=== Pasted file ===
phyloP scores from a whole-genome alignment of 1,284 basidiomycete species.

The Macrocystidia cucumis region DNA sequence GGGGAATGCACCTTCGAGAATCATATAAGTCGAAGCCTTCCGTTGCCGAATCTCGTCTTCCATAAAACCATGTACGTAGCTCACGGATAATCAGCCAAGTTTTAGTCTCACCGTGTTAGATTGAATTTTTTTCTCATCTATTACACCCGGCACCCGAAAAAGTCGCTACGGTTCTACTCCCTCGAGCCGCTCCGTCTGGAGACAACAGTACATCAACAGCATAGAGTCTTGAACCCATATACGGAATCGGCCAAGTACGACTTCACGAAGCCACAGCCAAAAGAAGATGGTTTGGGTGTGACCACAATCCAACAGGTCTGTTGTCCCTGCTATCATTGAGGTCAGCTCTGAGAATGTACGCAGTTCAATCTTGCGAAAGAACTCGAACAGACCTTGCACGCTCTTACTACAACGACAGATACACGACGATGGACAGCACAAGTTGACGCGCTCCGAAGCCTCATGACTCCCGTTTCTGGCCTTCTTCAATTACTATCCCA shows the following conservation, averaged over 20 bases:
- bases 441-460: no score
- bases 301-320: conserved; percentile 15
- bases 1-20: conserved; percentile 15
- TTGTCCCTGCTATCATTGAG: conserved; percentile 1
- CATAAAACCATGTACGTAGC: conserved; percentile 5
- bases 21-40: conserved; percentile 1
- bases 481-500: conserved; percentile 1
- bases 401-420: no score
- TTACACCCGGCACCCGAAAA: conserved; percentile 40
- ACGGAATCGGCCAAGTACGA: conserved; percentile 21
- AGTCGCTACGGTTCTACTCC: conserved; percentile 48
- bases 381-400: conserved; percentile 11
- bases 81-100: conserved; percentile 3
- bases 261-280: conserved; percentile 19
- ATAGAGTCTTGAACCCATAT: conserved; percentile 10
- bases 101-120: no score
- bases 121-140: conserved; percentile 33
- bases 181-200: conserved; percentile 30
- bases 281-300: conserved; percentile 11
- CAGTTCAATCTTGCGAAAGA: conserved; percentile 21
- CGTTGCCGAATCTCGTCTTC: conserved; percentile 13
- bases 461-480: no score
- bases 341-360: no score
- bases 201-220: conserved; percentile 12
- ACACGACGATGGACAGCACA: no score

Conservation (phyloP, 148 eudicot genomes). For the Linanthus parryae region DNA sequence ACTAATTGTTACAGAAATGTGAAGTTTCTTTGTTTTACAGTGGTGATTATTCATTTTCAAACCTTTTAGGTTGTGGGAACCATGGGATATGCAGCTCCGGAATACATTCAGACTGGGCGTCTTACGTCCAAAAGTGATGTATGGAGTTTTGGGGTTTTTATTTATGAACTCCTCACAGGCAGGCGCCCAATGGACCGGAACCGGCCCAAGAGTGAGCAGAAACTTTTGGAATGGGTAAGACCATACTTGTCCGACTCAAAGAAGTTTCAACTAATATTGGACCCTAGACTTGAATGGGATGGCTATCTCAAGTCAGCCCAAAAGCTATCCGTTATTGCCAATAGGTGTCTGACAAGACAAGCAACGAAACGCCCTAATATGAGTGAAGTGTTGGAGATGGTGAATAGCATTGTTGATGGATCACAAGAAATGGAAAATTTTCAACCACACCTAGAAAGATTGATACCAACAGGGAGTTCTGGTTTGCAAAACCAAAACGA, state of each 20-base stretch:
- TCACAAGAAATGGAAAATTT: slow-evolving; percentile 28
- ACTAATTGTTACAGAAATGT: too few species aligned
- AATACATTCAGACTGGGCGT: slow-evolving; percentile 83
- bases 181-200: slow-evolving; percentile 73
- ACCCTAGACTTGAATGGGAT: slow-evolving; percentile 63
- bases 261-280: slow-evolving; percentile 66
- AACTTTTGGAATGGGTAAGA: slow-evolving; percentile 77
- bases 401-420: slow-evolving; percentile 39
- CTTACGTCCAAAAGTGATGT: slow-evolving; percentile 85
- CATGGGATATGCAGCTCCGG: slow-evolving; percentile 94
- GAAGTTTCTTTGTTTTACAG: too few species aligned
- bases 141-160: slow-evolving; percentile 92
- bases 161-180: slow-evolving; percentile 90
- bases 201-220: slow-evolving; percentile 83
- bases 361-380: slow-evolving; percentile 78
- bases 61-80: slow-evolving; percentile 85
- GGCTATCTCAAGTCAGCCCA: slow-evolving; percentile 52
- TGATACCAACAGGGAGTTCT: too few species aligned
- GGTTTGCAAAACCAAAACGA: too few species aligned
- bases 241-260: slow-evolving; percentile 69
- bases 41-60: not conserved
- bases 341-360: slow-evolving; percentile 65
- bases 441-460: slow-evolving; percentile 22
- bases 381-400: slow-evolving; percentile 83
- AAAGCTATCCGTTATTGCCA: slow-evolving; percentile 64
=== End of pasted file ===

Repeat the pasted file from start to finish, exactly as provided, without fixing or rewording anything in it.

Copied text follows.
phyloP scores from a whole-genome alignment of 1,284 basidiomycete species.

The Macrocystidia cucumis region DNA sequence GGGGAATGCACCTTCGAGAATCATATAAGTCGAAGCCTTCCGTTGCCGAATCTCGTCTTCCATAAAACCATGTACGTAGCTCACGGATAATCAGCCAAGTTTTAGTCTCACCGTGTTAGATTGAATTTTTTTCTCATCTATTACACCCGGCACCCGAAAAAGTCGCTACGGTTCTACTCCCTCGAGCCGCTCCGTCTGGAGACAACAGTACATCAACAGCATAGAGTCTTGAACCCATATACGGAATCGGCCAAGTACGACTTCACGAAGCCACAGCCAAAAGAAGATGGTTTGGGTGTGACCACAATCCAACAGGTCTGTTGTCCCTGCTATCATTGAGGTCAGCTCTGAGAATGTACGCAGTTCAATCTTGCGAAAGAACTCGAACAGACCTTGCACGCTCTTACTACAACGACAGATACACGACGATGGACAGCACAAGTTGACGCGCTCCGAAGCCTCATGACTCCCGTTTCTGGCCTTCTTCAATTACTATCCCA shows the following conservation, averaged over 20 bases:
- bases 441-460: no score
- bases 301-320: conserved; percentile 15
- bases 1-20: conserved; percentile 15
- TTGTCCCTGCTATCATTGAG: conserved; percentile 1
- CATAAAACCATGTACGTAGC: conserved; percentile 5
- bases 21-40: conserved; percentile 1
- bases 481-500: conserved; percentile 1
- bases 401-420: no score
- TTACACCCGGCACCCGAAAA: conserved; percentile 40
- ACGGAATCGGCCAAGTACGA: conserved; percentile 21
- AGTCGCTACGGTTCTACTCC: conserved; percentile 48
- bases 381-400: conserved; percentile 11
- bases 81-100: conserved; percentile 3
- bases 261-280: conserved; percentile 19
- ATAGAGTCTTGAACCCATAT: conserved; percentile 10
- bases 101-120: no score
- bases 121-140: conserved; percentile 33
- bases 181-200: conserved; percentile 30
- bases 281-300: conserved; percentile 11
- CAGTTCAATCTTGCGAAAGA: conserved; percentile 21
- CGTTGCCGAATCTCGTCTTC: conserved; percentile 13
- bases 461-480: no score
- bases 341-360: no score
- bases 201-220: conserved; percentile 12
- ACACGACGATGGACAGCACA: no score

Conservation (phyloP, 148 eudicot genomes). For the Linanthus parryae region DNA sequence ACTAATTGTTACAGAAATGTGAAGTTTCTTTGTTTTACAGTGGTGATTATTCATTTTCAAACCTTTTAGGTTGTGGGAACCATGGGATATGCAGCTCCGGAATACATTCAGACTGGGCGTCTTACGTCCAAAAGTGATGTATGGAGTTTTGGGGTTTTTATTTATGAACTCCTCACAGGCAGGCGCCCAATGGACCGGAACCGGCCCAAGAGTGAGCAGAAACTTTTGGAATGGGTAAGACCATACTTGTCCGACTCAAAGAAGTTTCAACTAATATTGGACCCTAGACTTGAATGGGATGGCTATCTCAAGTCAGCCCAAAAGCTATCCGTTATTGCCAATAGGTGTCTGACAAGACAAGCAACGAAACGCCCTAATATGAGTGAAGTGTTGGAGATGGTGAATAGCATTGTTGATGGATCACAAGAAATGGAAAATTTTCAACCACACCTAGAAAGATTGATACCAACAGGGAGTTCTGGTTTGCAAAACCAAAACGA, state of each 20-base stretch:
- TCACAAGAAATGGAAAATTT: slow-evolving; percentile 28
- ACTAATTGTTACAGAAATGT: too few species aligned
- AATACATTCAGACTGGGCGT: slow-evolving; percentile 83
- bases 181-200: slow-evolving; percentile 73
- ACCCTAGACTTGAATGGGAT: slow-evolving; percentile 63
- bases 261-280: slow-evolving; percentile 66
- AACTTTTGGAATGGGTAAGA: slow-evolving; percentile 77
- bases 401-420: slow-evolving; percentile 39
- CTTACGTCCAAAAGTGATGT: slow-evolving; percentile 85
- CATGGGATATGCAGCTCCGG: slow-evolving; percentile 94
- GAAGTTTCTTTGTTTTACAG: too few species aligned
- bases 141-160: slow-evolving; percentile 92
- bases 161-180: slow-evolving; percentile 90
- bases 201-220: slow-evolving; percentile 83
- bases 361-380: slow-evolving; percentile 78
- bases 61-80: slow-evolving; percentile 85
- GGCTATCTCAAGTCAGCCCA: slow-evolving; percentile 52
- TGATACCAACAGGGAGTTCT: too few species aligned
- GGTTTGCAAAACCAAAACGA: too few species aligned
- bases 241-260: slow-evolving; percentile 69
- bases 41-60: not conserved
- bases 341-360: slow-evolving; percentile 65
- bases 441-460: slow-evolving; percentile 22
- bases 381-400: slow-evolving; percentile 83
- AAAGCTATCCGTTATTGCCA: slow-evolving; percentile 64